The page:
Outside of taxes and forms, we also do all of our banking online, on iPads. We make all of our hotel and airline reservations on iPads and watch movies and television online only. The vast majority of our communication with others is done either on email or through texting…rarely through phone calls. Most of our world news comes to us online, as we rarely use or look at the televisions in our hotels or ship cabins (they are great for leaving on all day, getting warm, and used as a “dryer” for socks!). We have newspaper apps and magazine apps installed; we download and read online books…anything to reduce the load we carry in our small backpacks as we travel the world.
Use Ride-Sharing Services
Many taxi drivers are honest, forthright, and hard-working individuals, and some day we will come across one of them.
We are just kidding, but trying to make a point. We have had many problems with taxi drivers in many countries, but we haven’t yet had a problem with ride-sharing services. We have had trouble getting taxi drivers to use the meter (refer to our Day 560 blog entry), overcharging, refusing to return change, or begging for tips.
Different ride-sharing services are available in different countries. Some countries (or local jurisdictions) don’t allow the services at all or put constraints on them. In the United States and Europe we have used Uber extensively, and in many Asian countries we have used Grab, which is based in Singapore.
Both services allow you to register a credit card and both have their own app. By using their app you can call a car to your location and put in the destination. They tell you upfront how much it is going to cost you and provide you with a description of the car and driver who will be picking you up, including the license plate number.
A few minutes later the car will pull up and you jump in. Often the drivers speak little or no English (or whatever other language you might speak), but that has never been an impediment to us. You know who they are, they know who you are, and they know where you want to go. When you arrive you just get out and walk away, with money not even being discussed. Usually right after that a message will pop up on the app asking if you want to rate the driver and leave a comment or compliment (and in some countries if you want to leave a tip). You don’t have to do either if you don’t want. You will never hear from that driver again, except in the unlikely circumstance that you end up with the same driver on two different rides. So don’t worry about leaving a tip unless you really want to.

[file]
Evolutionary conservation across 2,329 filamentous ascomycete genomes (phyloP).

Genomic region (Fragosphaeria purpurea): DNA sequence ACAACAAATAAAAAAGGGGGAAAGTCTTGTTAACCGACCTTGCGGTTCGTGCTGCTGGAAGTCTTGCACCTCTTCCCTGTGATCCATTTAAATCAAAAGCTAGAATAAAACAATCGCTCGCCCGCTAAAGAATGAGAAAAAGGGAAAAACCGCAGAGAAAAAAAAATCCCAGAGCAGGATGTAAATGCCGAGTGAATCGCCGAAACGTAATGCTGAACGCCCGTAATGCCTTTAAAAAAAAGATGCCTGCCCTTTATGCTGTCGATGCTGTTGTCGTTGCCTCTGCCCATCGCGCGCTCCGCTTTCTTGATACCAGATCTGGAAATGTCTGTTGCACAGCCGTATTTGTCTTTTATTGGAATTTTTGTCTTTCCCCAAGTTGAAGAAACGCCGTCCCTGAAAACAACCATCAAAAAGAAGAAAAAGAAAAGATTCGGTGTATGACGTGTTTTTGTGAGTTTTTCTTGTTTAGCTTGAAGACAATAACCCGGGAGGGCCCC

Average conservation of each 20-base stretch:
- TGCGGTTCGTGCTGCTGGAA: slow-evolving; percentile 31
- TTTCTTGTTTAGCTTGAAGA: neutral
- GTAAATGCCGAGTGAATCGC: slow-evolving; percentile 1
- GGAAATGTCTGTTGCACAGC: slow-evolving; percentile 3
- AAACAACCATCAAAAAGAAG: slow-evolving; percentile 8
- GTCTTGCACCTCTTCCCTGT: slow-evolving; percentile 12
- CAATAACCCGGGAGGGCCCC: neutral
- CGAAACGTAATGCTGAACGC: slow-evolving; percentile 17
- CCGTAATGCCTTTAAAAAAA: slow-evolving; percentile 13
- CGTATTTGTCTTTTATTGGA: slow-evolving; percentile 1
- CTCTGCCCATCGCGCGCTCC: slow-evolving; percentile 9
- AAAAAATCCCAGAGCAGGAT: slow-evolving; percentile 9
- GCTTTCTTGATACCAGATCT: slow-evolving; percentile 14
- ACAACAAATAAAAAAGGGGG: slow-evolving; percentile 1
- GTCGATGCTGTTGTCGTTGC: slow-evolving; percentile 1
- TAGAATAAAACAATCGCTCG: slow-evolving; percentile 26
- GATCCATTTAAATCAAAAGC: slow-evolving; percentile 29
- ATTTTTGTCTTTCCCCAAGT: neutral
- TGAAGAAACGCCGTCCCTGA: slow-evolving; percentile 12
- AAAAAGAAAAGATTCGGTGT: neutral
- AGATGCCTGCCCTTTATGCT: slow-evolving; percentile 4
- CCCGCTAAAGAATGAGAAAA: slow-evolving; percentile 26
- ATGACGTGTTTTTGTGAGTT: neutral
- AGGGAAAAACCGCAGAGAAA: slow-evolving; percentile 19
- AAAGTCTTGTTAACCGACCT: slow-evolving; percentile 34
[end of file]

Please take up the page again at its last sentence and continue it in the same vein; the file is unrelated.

We have never given a driver less than a 5 out of 5 rating and even in non-tipping societies we usually tip a little if given the opportunity. We do so because, although the cost of a ride-sharing service is usually lower than a taxi, that is not our primary reason for using them. The more important reasons are that there is a lower chance of any potential hassle than a taxi and an infinitely smaller chance of being taken advantage of. So by tipping, we want to support and encourage the service to continue.
As mentioned, because of the undue influence of taxi unions on politicians, some ride- sharing services can’t pick you up at certain places. In Cambodia we had to walk out of the airport to meet our Grab tuk tuk (essentially a motorcycle with a car body and enclosed back seat). Refer to blog entry Day 522.
In Bali we had to walk up to the third floor of the parking structure at the airport to meet our Grab car, as he wasn’t technically supposed to make pickups at the airport. By the way, while we were trying to make the connection with that driver we had several taxi drivers aggressively harassing us to use them and saying that they would match Grab’s price….yet another thing we hate about taxis. We later read online that people who changed from Grab to a taxi, supposedly for the same price, were told halfway to their destination that the quoted price was for one person only; everyone else in the cab had to pay the same amount!
Even if you are at a place where ride-sharing pickups are allowed, one major tip we can suggest is to find a specific business where you can locate yourself. If you are at large bus station, for instance, you may have a hard time finding each other, as there are often multiple entrances and exits. And when “where you are” is in Japanese or Thai script, you really can’t do much. It is probably best to walk across the street and give your location as a named restaurant, clothing store, hotel, etc., and wait there. Once you make the connection you are on your way to your destination.